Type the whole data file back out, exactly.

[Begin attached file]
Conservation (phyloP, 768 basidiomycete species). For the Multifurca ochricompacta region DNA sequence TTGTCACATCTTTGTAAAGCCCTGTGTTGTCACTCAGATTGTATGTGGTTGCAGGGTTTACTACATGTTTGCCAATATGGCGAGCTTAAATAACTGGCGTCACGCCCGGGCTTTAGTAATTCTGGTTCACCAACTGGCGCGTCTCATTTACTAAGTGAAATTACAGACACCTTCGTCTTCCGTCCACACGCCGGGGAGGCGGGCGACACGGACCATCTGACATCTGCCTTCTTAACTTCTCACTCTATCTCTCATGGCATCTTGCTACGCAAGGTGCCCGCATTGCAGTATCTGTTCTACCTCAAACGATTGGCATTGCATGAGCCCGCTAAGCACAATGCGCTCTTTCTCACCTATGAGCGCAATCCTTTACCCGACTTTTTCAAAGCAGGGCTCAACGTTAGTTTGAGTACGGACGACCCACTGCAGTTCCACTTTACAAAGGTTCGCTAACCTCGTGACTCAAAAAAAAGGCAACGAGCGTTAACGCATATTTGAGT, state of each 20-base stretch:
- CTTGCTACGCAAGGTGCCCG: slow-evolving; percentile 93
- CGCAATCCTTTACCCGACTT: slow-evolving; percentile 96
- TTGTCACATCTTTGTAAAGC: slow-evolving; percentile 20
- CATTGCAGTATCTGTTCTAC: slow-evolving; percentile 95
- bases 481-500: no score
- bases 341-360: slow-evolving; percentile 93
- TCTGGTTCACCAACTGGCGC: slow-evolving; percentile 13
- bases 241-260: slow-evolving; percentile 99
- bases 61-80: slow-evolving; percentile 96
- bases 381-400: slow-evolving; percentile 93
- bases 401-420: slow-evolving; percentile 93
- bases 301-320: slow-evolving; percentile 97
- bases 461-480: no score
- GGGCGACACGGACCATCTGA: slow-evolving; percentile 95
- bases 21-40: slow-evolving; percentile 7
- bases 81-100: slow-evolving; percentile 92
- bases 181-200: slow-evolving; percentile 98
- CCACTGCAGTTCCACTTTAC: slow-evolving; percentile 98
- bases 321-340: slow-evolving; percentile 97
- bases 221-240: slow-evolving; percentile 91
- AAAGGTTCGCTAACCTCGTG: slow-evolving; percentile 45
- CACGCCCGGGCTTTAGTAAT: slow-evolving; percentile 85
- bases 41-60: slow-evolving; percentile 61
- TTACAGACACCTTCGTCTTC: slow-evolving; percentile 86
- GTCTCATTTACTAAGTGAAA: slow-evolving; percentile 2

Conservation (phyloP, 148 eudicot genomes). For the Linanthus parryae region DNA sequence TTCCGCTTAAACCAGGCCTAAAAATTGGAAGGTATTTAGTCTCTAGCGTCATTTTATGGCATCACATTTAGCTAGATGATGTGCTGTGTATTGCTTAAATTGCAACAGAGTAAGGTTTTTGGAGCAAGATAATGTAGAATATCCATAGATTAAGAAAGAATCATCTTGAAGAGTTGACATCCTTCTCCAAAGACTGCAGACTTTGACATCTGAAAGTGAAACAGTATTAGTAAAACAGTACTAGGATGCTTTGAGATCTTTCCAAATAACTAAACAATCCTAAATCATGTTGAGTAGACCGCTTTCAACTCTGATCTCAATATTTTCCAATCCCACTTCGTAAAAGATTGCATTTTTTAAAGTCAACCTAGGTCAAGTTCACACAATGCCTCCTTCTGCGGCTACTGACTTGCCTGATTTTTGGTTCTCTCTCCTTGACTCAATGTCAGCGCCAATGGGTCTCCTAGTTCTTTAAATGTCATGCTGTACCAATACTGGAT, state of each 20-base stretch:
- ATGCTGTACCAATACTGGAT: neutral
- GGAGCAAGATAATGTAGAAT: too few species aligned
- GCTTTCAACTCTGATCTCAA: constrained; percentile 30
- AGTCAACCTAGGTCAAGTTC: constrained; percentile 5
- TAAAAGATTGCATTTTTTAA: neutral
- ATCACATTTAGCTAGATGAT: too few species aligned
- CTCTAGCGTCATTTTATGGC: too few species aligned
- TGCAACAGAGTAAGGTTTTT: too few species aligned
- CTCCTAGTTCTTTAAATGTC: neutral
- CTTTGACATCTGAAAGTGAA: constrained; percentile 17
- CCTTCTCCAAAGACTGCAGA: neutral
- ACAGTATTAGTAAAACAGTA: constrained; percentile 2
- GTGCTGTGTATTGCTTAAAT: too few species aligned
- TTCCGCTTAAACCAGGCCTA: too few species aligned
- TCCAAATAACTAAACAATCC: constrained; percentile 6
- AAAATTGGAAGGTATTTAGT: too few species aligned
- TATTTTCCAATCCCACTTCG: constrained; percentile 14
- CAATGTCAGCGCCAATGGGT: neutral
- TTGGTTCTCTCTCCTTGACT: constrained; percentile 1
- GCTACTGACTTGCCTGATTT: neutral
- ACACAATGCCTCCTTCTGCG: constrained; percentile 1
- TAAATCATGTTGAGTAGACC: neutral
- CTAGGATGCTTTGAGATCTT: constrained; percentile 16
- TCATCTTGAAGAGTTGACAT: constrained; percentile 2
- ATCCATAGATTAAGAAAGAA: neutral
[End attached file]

Conservation (phyloP, 768 basidiomycete species). For the Multifurca ochricompacta region DNA sequence TTGTCACATCTTTGTAAAGCCCTGTGTTGTCACTCAGATTGTATGTGGTTGCAGGGTTTACTACATGTTTGCCAATATGGCGAGCTTAAATAACTGGCGTCACGCCCGGGCTTTAGTAATTCTGGTTCACCAACTGGCGCGTCTCATTTACTAAGTGAAATTACAGACACCTTCGTCTTCCGTCCACACGCCGGGGAGGCGGGCGACACGGACCATCTGACATCTGCCTTCTTAACTTCTCACTCTATCTCTCATGGCATCTTGCTACGCAAGGTGCCCGCATTGCAGTATCTGTTCTACCTCAAACGATTGGCATTGCATGAGCCCGCTAAGCACAATGCGCTCTTTCTCACCTATGAGCGCAATCCTTTACCCGACTTTTTCAAAGCAGGGCTCAACGTTAGTTTGAGTACGGACGACCCACTGCAGTTCCACTTTACAAAGGTTCGCTAACCTCGTGACTCAAAAAAAAGGCAACGAGCGTTAACGCATATTTGAGT, state of each 20-base stretch:
- CTTGCTACGCAAGGTGCCCG: slow-evolving; percentile 93
- CGCAATCCTTTACCCGACTT: slow-evolving; percentile 96
- TTGTCACATCTTTGTAAAGC: slow-evolving; percentile 20
- CATTGCAGTATCTGTTCTAC: slow-evolving; percentile 95
- bases 481-500: no score
- bases 341-360: slow-evolving; percentile 93
- TCTGGTTCACCAACTGGCGC: slow-evolving; percentile 13
- bases 241-260: slow-evolving; percentile 99
- bases 61-80: slow-evolving; percentile 96
- bases 381-400: slow-evolving; percentile 93
- bases 401-420: slow-evolving; percentile 93
- bases 301-320: slow-evolving; percentile 97
- bases 461-480: no score
- GGGCGACACGGACCATCTGA: slow-evolving; percentile 95
- bases 21-40: slow-evolving; percentile 7
- bases 81-100: slow-evolving; percentile 92
- bases 181-200: slow-evolving; percentile 98
- CCACTGCAGTTCCACTTTAC: slow-evolving; percentile 98
- bases 321-340: slow-evolving; percentile 97
- bases 221-240: slow-evolving; percentile 91
- AAAGGTTCGCTAACCTCGTG: slow-evolving; percentile 45
- CACGCCCGGGCTTTAGTAAT: slow-evolving; percentile 85
- bases 41-60: slow-evolving; percentile 61
- TTACAGACACCTTCGTCTTC: slow-evolving; percentile 86
- GTCTCATTTACTAAGTGAAA: slow-evolving; percentile 2

Conservation (phyloP, 148 eudicot genomes). For the Linanthus parryae region DNA sequence TTCCGCTTAAACCAGGCCTAAAAATTGGAAGGTATTTAGTCTCTAGCGTCATTTTATGGCATCACATTTAGCTAGATGATGTGCTGTGTATTGCTTAAATTGCAACAGAGTAAGGTTTTTGGAGCAAGATAATGTAGAATATCCATAGATTAAGAAAGAATCATCTTGAAGAGTTGACATCCTTCTCCAAAGACTGCAGACTTTGACATCTGAAAGTGAAACAGTATTAGTAAAACAGTACTAGGATGCTTTGAGATCTTTCCAAATAACTAAACAATCCTAAATCATGTTGAGTAGACCGCTTTCAACTCTGATCTCAATATTTTCCAATCCCACTTCGTAAAAGATTGCATTTTTTAAAGTCAACCTAGGTCAAGTTCACACAATGCCTCCTTCTGCGGCTACTGACTTGCCTGATTTTTGGTTCTCTCTCCTTGACTCAATGTCAGCGCCAATGGGTCTCCTAGTTCTTTAAATGTCATGCTGTACCAATACTGGAT, state of each 20-base stretch:
- ATGCTGTACCAATACTGGAT: neutral
- GGAGCAAGATAATGTAGAAT: too few species aligned
- GCTTTCAACTCTGATCTCAA: constrained; percentile 30
- AGTCAACCTAGGTCAAGTTC: constrained; percentile 5
- TAAAAGATTGCATTTTTTAA: neutral
- ATCACATTTAGCTAGATGAT: too few species aligned
- CTCTAGCGTCATTTTATGGC: too few species aligned
- TGCAACAGAGTAAGGTTTTT: too few species aligned
- CTCCTAGTTCTTTAAATGTC: neutral
- CTTTGACATCTGAAAGTGAA: constrained; percentile 17
- CCTTCTCCAAAGACTGCAGA: neutral
- ACAGTATTAGTAAAACAGTA: constrained; percentile 2
- GTGCTGTGTATTGCTTAAAT: too few species aligned
- TTCCGCTTAAACCAGGCCTA: too few species aligned
- TCCAAATAACTAAACAATCC: constrained; percentile 6
- AAAATTGGAAGGTATTTAGT: too few species aligned
- TATTTTCCAATCCCACTTCG: constrained; percentile 14
- CAATGTCAGCGCCAATGGGT: neutral
- TTGGTTCTCTCTCCTTGACT: constrained; percentile 1
- GCTACTGACTTGCCTGATTT: neutral
- ACACAATGCCTCCTTCTGCG: constrained; percentile 1
- TAAATCATGTTGAGTAGACC: neutral
- CTAGGATGCTTTGAGATCTT: constrained; percentile 16
- TCATCTTGAAGAGTTGACAT: constrained; percentile 2
- ATCCATAGATTAAGAAAGAA: neutral